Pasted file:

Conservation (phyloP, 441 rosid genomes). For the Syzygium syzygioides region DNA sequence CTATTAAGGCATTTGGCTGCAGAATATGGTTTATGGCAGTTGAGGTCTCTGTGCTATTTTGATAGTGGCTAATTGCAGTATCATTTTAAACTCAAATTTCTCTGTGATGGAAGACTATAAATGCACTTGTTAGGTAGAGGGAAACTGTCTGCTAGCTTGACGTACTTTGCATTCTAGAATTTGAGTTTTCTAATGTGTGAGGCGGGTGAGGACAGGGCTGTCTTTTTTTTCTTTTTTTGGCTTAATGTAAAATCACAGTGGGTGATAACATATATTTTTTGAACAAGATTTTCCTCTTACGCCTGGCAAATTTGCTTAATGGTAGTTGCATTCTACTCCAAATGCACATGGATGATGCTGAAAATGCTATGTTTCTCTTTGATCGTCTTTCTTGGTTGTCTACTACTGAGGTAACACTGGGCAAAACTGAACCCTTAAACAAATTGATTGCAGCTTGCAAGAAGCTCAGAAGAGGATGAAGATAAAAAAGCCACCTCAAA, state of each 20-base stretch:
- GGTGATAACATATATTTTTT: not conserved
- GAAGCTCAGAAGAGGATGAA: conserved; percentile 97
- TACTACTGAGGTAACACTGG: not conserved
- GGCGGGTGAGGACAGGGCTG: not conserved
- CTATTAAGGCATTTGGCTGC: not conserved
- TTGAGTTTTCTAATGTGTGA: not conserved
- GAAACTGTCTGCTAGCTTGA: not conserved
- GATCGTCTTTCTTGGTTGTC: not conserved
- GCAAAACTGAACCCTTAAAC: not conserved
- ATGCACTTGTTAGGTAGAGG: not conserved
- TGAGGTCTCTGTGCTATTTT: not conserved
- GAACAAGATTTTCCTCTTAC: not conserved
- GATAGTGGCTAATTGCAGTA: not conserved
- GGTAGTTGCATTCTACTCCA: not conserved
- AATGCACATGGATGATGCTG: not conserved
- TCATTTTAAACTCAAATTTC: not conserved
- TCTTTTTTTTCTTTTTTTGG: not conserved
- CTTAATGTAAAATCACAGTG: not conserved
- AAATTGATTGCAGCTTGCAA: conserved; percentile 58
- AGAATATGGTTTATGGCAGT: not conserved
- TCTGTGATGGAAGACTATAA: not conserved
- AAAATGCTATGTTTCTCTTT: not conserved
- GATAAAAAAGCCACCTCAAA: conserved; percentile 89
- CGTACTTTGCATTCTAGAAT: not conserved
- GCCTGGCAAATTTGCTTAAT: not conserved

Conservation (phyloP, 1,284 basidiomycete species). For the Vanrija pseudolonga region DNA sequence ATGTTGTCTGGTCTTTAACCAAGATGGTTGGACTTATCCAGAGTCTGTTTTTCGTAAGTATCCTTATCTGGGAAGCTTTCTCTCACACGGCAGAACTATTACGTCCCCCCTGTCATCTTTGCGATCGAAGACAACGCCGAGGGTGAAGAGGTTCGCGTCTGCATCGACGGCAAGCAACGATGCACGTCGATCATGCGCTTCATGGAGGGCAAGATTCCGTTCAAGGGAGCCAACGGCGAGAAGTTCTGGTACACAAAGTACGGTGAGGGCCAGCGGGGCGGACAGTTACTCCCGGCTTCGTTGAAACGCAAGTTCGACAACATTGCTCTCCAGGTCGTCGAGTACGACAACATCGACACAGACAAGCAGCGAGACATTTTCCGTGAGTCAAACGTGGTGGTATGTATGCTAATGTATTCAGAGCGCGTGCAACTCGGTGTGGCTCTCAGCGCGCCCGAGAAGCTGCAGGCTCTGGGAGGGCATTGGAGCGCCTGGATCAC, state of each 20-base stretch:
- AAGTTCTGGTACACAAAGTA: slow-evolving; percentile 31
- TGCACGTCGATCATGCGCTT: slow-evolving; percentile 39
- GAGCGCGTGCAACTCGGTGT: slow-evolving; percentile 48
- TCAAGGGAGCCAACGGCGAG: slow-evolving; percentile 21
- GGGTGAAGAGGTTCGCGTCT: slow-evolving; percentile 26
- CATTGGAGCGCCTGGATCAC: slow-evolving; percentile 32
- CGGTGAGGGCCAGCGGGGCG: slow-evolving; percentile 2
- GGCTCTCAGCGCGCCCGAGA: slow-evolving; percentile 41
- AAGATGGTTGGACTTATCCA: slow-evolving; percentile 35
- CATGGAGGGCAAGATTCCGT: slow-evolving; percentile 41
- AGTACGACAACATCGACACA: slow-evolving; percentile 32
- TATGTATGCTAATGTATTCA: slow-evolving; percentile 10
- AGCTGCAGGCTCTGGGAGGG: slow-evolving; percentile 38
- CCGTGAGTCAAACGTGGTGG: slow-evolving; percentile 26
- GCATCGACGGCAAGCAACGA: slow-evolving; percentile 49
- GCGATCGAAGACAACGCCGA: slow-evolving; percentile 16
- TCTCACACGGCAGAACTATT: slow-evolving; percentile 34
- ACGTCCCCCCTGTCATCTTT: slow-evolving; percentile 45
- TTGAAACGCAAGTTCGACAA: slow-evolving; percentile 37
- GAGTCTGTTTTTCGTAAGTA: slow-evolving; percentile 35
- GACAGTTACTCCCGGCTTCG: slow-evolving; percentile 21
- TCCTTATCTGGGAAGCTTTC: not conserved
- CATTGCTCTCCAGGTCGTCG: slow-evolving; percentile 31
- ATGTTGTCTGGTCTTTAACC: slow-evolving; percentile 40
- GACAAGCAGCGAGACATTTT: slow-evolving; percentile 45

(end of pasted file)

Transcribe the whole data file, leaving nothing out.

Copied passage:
Conservation (phyloP, 441 rosid genomes). For the Syzygium syzygioides region DNA sequence CTATTAAGGCATTTGGCTGCAGAATATGGTTTATGGCAGTTGAGGTCTCTGTGCTATTTTGATAGTGGCTAATTGCAGTATCATTTTAAACTCAAATTTCTCTGTGATGGAAGACTATAAATGCACTTGTTAGGTAGAGGGAAACTGTCTGCTAGCTTGACGTACTTTGCATTCTAGAATTTGAGTTTTCTAATGTGTGAGGCGGGTGAGGACAGGGCTGTCTTTTTTTTCTTTTTTTGGCTTAATGTAAAATCACAGTGGGTGATAACATATATTTTTTGAACAAGATTTTCCTCTTACGCCTGGCAAATTTGCTTAATGGTAGTTGCATTCTACTCCAAATGCACATGGATGATGCTGAAAATGCTATGTTTCTCTTTGATCGTCTTTCTTGGTTGTCTACTACTGAGGTAACACTGGGCAAAACTGAACCCTTAAACAAATTGATTGCAGCTTGCAAGAAGCTCAGAAGAGGATGAAGATAAAAAAGCCACCTCAAA, state of each 20-base stretch:
- GGTGATAACATATATTTTTT: not conserved
- GAAGCTCAGAAGAGGATGAA: conserved; percentile 97
- TACTACTGAGGTAACACTGG: not conserved
- GGCGGGTGAGGACAGGGCTG: not conserved
- CTATTAAGGCATTTGGCTGC: not conserved
- TTGAGTTTTCTAATGTGTGA: not conserved
- GAAACTGTCTGCTAGCTTGA: not conserved
- GATCGTCTTTCTTGGTTGTC: not conserved
- GCAAAACTGAACCCTTAAAC: not conserved
- ATGCACTTGTTAGGTAGAGG: not conserved
- TGAGGTCTCTGTGCTATTTT: not conserved
- GAACAAGATTTTCCTCTTAC: not conserved
- GATAGTGGCTAATTGCAGTA: not conserved
- GGTAGTTGCATTCTACTCCA: not conserved
- AATGCACATGGATGATGCTG: not conserved
- TCATTTTAAACTCAAATTTC: not conserved
- TCTTTTTTTTCTTTTTTTGG: not conserved
- CTTAATGTAAAATCACAGTG: not conserved
- AAATTGATTGCAGCTTGCAA: conserved; percentile 58
- AGAATATGGTTTATGGCAGT: not conserved
- TCTGTGATGGAAGACTATAA: not conserved
- AAAATGCTATGTTTCTCTTT: not conserved
- GATAAAAAAGCCACCTCAAA: conserved; percentile 89
- CGTACTTTGCATTCTAGAAT: not conserved
- GCCTGGCAAATTTGCTTAAT: not conserved

Conservation (phyloP, 1,284 basidiomycete species). For the Vanrija pseudolonga region DNA sequence ATGTTGTCTGGTCTTTAACCAAGATGGTTGGACTTATCCAGAGTCTGTTTTTCGTAAGTATCCTTATCTGGGAAGCTTTCTCTCACACGGCAGAACTATTACGTCCCCCCTGTCATCTTTGCGATCGAAGACAACGCCGAGGGTGAAGAGGTTCGCGTCTGCATCGACGGCAAGCAACGATGCACGTCGATCATGCGCTTCATGGAGGGCAAGATTCCGTTCAAGGGAGCCAACGGCGAGAAGTTCTGGTACACAAAGTACGGTGAGGGCCAGCGGGGCGGACAGTTACTCCCGGCTTCGTTGAAACGCAAGTTCGACAACATTGCTCTCCAGGTCGTCGAGTACGACAACATCGACACAGACAAGCAGCGAGACATTTTCCGTGAGTCAAACGTGGTGGTATGTATGCTAATGTATTCAGAGCGCGTGCAACTCGGTGTGGCTCTCAGCGCGCCCGAGAAGCTGCAGGCTCTGGGAGGGCATTGGAGCGCCTGGATCAC, state of each 20-base stretch:
- AAGTTCTGGTACACAAAGTA: slow-evolving; percentile 31
- TGCACGTCGATCATGCGCTT: slow-evolving; percentile 39
- GAGCGCGTGCAACTCGGTGT: slow-evolving; percentile 48
- TCAAGGGAGCCAACGGCGAG: slow-evolving; percentile 21
- GGGTGAAGAGGTTCGCGTCT: slow-evolving; percentile 26
- CATTGGAGCGCCTGGATCAC: slow-evolving; percentile 32
- CGGTGAGGGCCAGCGGGGCG: slow-evolving; percentile 2
- GGCTCTCAGCGCGCCCGAGA: slow-evolving; percentile 41
- AAGATGGTTGGACTTATCCA: slow-evolving; percentile 35
- CATGGAGGGCAAGATTCCGT: slow-evolving; percentile 41
- AGTACGACAACATCGACACA: slow-evolving; percentile 32
- TATGTATGCTAATGTATTCA: slow-evolving; percentile 10
- AGCTGCAGGCTCTGGGAGGG: slow-evolving; percentile 38
- CCGTGAGTCAAACGTGGTGG: slow-evolving; percentile 26
- GCATCGACGGCAAGCAACGA: slow-evolving; percentile 49
- GCGATCGAAGACAACGCCGA: slow-evolving; percentile 16
- TCTCACACGGCAGAACTATT: slow-evolving; percentile 34
- ACGTCCCCCCTGTCATCTTT: slow-evolving; percentile 45
- TTGAAACGCAAGTTCGACAA: slow-evolving; percentile 37
- GAGTCTGTTTTTCGTAAGTA: slow-evolving; percentile 35
- GACAGTTACTCCCGGCTTCG: slow-evolving; percentile 21
- TCCTTATCTGGGAAGCTTTC: not conserved
- CATTGCTCTCCAGGTCGTCG: slow-evolving; percentile 31
- ATGTTGTCTGGTCTTTAACC: slow-evolving; percentile 40
- GACAAGCAGCGAGACATTTT: slow-evolving; percentile 45